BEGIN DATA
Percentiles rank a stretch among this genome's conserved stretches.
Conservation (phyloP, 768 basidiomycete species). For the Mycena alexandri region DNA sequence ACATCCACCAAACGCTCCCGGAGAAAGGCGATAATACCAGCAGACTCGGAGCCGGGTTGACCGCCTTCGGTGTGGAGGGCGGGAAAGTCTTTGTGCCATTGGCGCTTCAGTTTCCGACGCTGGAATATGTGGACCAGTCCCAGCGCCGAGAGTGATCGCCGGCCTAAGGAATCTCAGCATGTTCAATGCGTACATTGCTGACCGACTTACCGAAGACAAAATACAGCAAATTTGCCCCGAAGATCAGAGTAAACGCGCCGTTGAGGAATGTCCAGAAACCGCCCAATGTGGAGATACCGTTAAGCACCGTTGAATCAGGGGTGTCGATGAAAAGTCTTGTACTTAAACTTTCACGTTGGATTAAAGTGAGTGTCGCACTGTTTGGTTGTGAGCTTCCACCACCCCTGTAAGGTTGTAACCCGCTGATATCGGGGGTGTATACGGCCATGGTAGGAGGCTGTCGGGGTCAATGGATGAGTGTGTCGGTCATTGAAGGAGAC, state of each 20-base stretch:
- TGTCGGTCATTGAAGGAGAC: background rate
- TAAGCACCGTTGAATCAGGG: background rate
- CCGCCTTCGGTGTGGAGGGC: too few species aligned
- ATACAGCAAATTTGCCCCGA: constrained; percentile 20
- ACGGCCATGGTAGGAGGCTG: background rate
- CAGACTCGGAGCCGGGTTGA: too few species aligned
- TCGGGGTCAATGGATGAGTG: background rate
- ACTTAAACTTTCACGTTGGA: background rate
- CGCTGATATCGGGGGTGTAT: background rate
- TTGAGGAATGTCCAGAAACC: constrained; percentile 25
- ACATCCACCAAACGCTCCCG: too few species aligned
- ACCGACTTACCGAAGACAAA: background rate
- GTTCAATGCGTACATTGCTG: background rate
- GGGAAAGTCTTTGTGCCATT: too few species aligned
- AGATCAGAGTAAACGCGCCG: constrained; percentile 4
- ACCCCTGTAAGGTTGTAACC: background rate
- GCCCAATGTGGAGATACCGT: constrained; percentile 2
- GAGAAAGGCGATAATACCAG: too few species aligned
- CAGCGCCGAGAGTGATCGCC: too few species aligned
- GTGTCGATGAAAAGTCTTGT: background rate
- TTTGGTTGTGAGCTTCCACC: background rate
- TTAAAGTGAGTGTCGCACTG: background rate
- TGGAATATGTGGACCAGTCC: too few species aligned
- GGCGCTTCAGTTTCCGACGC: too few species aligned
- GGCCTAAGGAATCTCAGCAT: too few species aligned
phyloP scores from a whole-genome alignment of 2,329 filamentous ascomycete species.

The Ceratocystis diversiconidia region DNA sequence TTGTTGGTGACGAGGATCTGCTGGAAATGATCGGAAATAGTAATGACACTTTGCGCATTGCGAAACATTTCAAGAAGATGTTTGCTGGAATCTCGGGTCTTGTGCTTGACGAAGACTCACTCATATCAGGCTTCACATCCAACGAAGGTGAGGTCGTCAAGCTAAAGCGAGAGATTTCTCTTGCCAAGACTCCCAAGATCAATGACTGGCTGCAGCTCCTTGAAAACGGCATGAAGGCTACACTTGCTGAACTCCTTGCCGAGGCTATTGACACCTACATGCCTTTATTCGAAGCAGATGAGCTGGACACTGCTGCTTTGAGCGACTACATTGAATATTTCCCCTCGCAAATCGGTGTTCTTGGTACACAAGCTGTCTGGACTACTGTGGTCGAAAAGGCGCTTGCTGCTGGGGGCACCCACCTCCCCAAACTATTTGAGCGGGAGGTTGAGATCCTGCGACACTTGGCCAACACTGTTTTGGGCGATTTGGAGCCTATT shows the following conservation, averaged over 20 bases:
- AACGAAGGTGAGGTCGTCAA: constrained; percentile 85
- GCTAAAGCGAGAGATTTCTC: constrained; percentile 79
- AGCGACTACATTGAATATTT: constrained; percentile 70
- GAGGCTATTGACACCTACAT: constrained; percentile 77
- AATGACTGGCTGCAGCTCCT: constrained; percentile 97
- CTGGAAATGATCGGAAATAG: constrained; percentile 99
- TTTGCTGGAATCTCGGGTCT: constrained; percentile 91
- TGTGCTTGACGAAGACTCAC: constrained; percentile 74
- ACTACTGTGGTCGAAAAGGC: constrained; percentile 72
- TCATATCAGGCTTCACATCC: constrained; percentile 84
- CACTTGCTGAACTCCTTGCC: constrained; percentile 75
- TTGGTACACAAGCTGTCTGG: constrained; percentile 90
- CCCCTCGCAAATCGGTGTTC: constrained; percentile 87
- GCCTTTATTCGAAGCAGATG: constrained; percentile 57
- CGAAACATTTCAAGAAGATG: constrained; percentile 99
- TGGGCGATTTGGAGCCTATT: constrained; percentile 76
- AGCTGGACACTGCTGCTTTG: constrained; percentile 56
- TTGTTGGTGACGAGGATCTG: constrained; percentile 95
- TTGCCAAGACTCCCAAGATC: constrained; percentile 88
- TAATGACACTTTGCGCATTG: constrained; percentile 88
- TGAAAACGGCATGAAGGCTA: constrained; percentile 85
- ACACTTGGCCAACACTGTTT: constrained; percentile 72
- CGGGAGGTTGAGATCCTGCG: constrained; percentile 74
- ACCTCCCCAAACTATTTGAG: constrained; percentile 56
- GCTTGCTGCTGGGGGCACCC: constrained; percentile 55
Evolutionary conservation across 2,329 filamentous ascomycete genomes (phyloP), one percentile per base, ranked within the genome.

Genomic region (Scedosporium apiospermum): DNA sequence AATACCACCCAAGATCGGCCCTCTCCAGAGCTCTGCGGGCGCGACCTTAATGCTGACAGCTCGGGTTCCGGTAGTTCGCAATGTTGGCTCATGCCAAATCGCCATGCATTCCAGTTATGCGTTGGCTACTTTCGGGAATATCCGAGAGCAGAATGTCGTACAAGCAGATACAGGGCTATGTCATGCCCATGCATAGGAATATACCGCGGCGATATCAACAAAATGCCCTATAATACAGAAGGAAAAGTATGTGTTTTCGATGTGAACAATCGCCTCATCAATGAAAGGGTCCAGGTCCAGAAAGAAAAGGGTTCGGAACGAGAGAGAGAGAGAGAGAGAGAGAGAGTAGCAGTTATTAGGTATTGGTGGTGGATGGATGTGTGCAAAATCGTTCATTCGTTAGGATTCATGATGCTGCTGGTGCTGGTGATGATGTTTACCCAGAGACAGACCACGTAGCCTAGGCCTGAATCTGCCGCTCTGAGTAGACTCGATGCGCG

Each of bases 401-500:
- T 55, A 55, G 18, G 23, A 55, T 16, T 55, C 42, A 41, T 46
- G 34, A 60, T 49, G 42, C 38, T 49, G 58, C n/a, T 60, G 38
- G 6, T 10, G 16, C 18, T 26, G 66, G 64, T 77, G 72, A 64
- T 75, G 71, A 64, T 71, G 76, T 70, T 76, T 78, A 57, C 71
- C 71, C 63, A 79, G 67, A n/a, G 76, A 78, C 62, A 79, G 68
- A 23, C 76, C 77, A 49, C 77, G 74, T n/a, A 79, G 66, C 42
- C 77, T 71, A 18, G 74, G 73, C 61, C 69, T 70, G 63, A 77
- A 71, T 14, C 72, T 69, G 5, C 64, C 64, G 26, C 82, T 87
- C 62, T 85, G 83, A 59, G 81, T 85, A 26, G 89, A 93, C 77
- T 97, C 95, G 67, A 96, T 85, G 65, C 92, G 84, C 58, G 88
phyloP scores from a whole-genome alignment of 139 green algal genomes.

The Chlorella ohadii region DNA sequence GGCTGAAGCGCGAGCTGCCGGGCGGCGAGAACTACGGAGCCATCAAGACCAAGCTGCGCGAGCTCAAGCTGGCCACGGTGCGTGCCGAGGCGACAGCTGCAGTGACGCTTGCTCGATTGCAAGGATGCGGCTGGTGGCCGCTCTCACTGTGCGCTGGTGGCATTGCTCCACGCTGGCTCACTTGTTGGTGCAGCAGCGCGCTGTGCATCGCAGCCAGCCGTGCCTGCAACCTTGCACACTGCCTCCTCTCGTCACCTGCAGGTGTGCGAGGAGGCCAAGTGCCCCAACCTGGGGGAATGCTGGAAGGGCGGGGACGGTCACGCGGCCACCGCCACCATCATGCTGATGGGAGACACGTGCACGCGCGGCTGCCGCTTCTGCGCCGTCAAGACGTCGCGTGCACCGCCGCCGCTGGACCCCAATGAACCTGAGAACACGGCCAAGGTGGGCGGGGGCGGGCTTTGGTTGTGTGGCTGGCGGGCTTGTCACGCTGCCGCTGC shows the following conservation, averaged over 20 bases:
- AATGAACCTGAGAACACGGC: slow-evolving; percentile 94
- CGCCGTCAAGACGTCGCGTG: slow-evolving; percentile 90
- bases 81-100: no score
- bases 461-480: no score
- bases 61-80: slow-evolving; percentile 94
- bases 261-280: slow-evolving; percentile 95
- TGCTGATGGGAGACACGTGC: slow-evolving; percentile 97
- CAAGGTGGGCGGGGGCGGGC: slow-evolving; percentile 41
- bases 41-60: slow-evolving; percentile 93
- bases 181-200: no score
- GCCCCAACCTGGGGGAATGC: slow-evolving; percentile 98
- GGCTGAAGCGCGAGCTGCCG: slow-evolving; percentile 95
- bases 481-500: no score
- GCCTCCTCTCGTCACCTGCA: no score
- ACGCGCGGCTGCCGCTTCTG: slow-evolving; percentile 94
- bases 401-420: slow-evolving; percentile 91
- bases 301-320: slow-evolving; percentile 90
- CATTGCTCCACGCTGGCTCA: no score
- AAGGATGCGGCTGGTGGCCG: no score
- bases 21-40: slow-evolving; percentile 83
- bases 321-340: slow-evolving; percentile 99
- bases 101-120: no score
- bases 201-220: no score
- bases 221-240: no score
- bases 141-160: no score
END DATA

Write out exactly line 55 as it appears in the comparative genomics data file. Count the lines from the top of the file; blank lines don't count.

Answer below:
Evolutionary conservation across 2,329 filamentous ascomycete genomes (phyloP), one percentile per base, ranked within the genome.